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Waste Not Want Not

Even one hundred years ago, food waste was a recognised issue, in fact the Women’s Institute, (WI) when it first began in 1915 immediately set about targeting the issue of reducing food waste. Ninety-nine years later, they are still working towards the same goal and sadly, the issue remains.

Globally, we produce approximately four billion tons of food each year and a study conducted by the Swedish Institute for Food and Biotechnology, (SIK) in 2011 revealed that 1.3 billion tons of food is wasted every year.

The quantities of loss differ substantially in individual continents; in North America and Oceania the total food loss and waste per person each year breaks down to 295 kg each, Europe follows closely behind with a total loss of 280 kg of waste per person.


The study went into further detail, revealing how much of this food loss occurred at the production and retail stages and how much was directly wasted by consumers. In Europe, the figures showed that of the total 280 kg per head, 190 kg was lost before it ever reached the consumer and consumers were subsequently responsible for the loss of a further 90 kg, (almost one third of the total waste).

This phenomenal amount of food waste is a global issue with huge implications for our environment. In addition to the adverse effects on our climate, land and biodiversity, the shocking amount of water that is wasted annually on irrigation, to grow food that will never be eaten, is enough to supply 9 billion people with 200 litres per day for an entire year.


With households in Europe discarding an average of up to one third of all purchased food, it is clear that this is an area that needs to be urgently addressed. Recent figures from Oxfam, report that 1 in 5 people living in the UK are living in poverty. Outside of the UK, millions of people are undernourished and with these figures in mind, it is arguably immoral that so much food is carelessly wasted each year.

Changing consumer behaviour is no simple task. Implementing a lasting change would require us to first examine our cultural values and attitudes towards food, before we could ever hope to change our daily behaviour patterns as consumers.

Firstly, we need to change our purchasing habits; checking use by dates, only buying what we actually need and taking care not to purchase too many perishable items at once.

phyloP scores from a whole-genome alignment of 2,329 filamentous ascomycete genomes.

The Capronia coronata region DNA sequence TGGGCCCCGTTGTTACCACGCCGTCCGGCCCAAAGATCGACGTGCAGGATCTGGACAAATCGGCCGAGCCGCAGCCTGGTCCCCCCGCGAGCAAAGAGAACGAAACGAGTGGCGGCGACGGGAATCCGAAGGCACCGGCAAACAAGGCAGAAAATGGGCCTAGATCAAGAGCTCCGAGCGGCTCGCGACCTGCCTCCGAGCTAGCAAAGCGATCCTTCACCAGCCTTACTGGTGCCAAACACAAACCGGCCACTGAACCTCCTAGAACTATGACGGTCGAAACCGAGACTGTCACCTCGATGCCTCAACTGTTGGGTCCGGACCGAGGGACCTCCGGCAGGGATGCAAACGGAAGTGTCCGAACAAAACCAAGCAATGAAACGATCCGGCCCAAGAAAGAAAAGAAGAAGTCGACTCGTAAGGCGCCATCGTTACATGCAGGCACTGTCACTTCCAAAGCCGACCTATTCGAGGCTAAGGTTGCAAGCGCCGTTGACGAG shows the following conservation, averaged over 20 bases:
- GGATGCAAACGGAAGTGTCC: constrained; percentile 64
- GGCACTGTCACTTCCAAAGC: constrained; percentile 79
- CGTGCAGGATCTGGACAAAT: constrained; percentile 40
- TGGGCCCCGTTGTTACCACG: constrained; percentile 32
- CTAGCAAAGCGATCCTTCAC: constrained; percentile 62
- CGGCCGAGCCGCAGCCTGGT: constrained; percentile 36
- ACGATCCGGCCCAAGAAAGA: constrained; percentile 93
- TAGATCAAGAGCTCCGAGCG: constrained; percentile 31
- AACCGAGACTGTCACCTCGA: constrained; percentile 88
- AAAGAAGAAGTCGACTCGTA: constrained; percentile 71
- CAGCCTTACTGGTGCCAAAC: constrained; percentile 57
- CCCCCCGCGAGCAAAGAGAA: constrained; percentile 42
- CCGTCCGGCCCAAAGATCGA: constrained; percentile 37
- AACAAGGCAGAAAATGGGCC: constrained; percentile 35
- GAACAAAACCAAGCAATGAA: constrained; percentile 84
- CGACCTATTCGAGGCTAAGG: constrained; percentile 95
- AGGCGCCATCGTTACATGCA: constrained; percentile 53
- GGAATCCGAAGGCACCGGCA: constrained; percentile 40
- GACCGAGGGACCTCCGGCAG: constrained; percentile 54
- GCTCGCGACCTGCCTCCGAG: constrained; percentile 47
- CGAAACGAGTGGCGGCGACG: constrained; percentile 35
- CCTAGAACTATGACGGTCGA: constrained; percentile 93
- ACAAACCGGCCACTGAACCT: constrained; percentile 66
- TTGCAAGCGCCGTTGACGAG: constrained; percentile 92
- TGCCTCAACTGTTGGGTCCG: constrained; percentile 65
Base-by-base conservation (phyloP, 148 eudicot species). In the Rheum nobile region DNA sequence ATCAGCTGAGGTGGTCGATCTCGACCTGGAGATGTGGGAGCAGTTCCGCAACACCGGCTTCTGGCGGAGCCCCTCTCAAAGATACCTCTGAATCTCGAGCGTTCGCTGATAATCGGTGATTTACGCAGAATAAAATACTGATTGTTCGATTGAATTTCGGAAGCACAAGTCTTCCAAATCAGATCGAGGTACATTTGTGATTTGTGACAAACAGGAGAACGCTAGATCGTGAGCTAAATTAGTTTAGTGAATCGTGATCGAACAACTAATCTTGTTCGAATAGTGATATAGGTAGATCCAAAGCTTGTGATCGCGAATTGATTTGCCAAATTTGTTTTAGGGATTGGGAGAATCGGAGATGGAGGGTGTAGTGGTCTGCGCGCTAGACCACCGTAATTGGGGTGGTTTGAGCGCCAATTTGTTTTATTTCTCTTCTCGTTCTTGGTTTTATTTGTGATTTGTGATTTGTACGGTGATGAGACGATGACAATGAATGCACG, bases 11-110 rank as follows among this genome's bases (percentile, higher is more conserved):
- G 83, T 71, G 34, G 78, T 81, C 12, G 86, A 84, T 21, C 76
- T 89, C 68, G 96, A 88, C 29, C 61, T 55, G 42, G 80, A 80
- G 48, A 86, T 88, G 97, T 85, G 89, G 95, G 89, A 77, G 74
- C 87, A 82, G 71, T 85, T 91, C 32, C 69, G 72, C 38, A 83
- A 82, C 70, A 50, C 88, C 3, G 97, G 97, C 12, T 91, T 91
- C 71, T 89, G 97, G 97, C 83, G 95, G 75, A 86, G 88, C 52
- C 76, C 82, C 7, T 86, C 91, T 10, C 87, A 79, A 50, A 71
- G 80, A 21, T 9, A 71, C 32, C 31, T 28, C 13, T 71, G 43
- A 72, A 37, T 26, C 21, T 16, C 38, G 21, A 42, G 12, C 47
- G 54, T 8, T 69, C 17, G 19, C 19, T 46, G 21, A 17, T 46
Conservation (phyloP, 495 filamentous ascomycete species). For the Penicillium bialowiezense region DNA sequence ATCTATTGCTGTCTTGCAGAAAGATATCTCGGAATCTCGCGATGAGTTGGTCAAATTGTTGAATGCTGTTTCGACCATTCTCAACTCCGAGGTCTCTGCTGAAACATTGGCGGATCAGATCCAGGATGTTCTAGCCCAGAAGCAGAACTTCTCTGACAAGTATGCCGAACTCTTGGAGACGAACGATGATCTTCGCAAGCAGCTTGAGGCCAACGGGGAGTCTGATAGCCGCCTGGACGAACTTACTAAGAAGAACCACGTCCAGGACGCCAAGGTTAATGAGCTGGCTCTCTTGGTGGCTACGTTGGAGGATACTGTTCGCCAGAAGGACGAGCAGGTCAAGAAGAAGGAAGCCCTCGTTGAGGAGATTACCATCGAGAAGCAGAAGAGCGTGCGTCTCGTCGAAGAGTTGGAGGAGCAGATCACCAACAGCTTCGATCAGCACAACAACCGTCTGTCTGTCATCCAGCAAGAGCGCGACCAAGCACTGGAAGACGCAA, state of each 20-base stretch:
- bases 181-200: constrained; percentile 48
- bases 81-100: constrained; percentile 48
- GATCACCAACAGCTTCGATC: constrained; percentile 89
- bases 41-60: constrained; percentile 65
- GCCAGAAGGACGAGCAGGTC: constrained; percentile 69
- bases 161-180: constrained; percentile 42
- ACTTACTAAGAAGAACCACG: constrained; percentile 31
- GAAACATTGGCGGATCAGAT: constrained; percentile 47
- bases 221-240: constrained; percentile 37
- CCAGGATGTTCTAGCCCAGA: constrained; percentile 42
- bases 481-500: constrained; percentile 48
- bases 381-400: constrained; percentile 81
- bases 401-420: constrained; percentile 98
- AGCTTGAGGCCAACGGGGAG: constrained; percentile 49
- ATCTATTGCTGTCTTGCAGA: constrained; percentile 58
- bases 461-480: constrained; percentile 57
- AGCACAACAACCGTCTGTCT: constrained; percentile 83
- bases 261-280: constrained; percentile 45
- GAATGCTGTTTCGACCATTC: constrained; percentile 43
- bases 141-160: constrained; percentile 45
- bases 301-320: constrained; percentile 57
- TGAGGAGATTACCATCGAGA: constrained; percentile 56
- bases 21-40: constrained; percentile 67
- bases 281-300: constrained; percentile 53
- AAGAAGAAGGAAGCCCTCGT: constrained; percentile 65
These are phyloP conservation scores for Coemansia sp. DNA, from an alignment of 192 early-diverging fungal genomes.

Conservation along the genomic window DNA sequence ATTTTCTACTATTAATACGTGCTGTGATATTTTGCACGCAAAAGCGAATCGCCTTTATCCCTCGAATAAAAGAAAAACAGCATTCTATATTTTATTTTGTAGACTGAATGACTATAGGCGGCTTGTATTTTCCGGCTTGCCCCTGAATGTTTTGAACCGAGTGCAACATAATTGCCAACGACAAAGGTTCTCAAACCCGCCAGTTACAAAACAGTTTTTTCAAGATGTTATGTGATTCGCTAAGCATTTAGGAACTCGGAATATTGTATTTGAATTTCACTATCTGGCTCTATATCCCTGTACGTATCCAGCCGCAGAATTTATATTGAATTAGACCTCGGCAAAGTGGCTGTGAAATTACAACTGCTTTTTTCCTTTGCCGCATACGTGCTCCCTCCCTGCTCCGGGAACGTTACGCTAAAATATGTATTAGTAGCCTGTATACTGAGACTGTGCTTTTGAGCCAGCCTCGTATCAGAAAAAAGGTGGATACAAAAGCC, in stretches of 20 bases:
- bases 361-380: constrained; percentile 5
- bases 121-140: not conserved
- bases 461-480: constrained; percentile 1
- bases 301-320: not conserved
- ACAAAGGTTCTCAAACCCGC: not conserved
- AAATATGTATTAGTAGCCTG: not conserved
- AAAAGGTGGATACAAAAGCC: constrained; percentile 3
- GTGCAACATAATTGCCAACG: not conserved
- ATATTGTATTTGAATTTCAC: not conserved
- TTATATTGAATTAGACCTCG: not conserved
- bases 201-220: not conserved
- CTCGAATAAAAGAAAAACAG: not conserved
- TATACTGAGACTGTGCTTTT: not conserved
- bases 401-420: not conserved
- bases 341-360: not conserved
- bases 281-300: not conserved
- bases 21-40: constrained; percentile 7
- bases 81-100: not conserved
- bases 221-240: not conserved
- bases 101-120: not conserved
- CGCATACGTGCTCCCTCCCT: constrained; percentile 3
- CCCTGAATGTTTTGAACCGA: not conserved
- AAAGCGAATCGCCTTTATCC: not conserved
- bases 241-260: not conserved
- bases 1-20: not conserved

Secondly, we need to change the way we store, cook and eat our food. Convenience food has led to a decrease in the type of cooking that utilises all of those food items that might otherwise go to waste… Cooking meals from scratch, planning food shopping and menus around items you already have can eliminate a great deal of waste.


What is causing so much waste prior to the consumer? Food waste occurs during several stages within the food industry, here are a few for example:

Crop Failure – Weather conditions and pest infestation can lead to huge losses prior to harvest.

Storage – There is the potential for some crops to be lost in the storage stage due to unfavourable conditions or pests.

Selective Harvest – The importance placed on the appearance of many crops leads to huge quantities of crops being discarded based on appearance alone.

Surplus Production – Farmers are under a great deal of pressure to fulfill their contractual agreements with suppliers and therefore grow an excess to give them a margin of error. Surplus crops that are not required will typically go to waste.

Retail Waste – Huge quantities of food are disposed of because they are not sold before their use by dates. Some retailers are involved with schemes that ensure that some of this waste is diverted to charitable organisations, others discard the lot.


Dealing with this global issue requires intervention at numerous different levels; the whole system is inefficient and makes no sense ethically, environmentally or economically.  We need to re-examine every step of the chain, reducing the amount of food that is created needlessly in the first instance, re-evaluating some of our bizarre standards about the ‘beauty’ of our produce and disposing of any food waste in a responsible way.

Up to twenty percent of the waste arriving at our UK landfills is food waste. This waste will slowly rot, producing harmful greenhouse gases, despite the fact that there are plenty of better alternatives, food waste could be:

  • Used to produce energy & fuel
  • Composted to produce excellent quality soil and fertiliser
  • Used to feed animals

With the problem only going to get more pressing as the world population increases and the effects of climate change increase it appears we need to go back to the drawing board and find a solution that actually works. The race is on.

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